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Teens hold the key to quitting

A hard-hitting new Smokefree campaign - "Worried" - launches today. The ads, aimed at parents who smoke, communicate an uncomfortable message to viewers - that teenage children worry about their parents' future due to the harmful health effects of smoking.

The campaign is supported by new findings which reveal that nearly half (46%) of teenagers are more worried about their parents smoking than anything else, including money, bullying and divorce.

The survey, conducted on behalf of NHS Stop Smoking Services, concludes that teenagers are feeling increasingly responsible for their parents' health with two thirds worried about their parents' smoking habit.

With nearly 9 in 10 learning about health at school, almost half (43 per cent) claim they understand the risks of smoking better than their parents.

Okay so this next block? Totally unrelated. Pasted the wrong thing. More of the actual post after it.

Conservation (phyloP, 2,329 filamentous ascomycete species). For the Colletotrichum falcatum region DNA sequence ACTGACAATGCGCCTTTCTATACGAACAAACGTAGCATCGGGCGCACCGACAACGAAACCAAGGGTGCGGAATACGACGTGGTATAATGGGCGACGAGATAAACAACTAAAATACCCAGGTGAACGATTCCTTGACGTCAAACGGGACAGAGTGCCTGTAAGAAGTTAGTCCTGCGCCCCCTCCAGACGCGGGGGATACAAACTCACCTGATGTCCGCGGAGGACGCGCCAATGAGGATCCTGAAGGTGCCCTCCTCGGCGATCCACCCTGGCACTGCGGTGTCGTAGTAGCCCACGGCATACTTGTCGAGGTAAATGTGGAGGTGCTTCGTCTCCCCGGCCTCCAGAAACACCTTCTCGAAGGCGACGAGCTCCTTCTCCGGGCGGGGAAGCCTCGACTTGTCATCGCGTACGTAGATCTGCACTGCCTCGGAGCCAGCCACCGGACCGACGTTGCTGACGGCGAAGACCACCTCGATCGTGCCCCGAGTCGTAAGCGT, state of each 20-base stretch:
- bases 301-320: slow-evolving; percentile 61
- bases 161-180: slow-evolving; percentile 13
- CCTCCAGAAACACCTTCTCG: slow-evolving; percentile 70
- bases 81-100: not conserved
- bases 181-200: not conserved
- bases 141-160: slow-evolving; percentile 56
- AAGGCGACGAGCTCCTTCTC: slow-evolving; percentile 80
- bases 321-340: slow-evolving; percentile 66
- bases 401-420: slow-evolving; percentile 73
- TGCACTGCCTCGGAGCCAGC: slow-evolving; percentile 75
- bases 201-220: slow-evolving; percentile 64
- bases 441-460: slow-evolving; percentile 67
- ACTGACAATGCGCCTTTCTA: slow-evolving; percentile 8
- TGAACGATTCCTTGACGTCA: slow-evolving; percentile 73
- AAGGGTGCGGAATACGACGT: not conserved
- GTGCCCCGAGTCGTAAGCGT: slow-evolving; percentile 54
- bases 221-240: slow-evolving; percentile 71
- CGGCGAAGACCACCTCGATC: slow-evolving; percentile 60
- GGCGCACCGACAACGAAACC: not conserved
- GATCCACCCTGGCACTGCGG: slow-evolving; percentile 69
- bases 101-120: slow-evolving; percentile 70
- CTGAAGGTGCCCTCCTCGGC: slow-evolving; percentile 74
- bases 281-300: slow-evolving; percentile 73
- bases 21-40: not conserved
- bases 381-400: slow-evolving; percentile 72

Health Minister Ben Bradshaw said: "I hope that these adverts will persuade parents to stop smoking. Smoking results in over 2,000 deaths each week and is the biggest public health challenge this country faces. These new findings should also make parents think twice about the emotional distress their smoking has on their children."

In addition to feeling a burden of responsibility about their family's health, parents smoking leads to feelings of frustration and anger, with a third of teenagers feeling most upset with their parents when they smoke and three quarters of teenagers ask their parents to stop.

It is hoped that the adverts, which go live from Monday 23 February, will encourage parents who smoke to consider quitting with the help of local stop smoking services. There are 150 NHS Stop Smoking Services around the country providing advice and assistance to people who want to quit smoking.

NHS Smokefree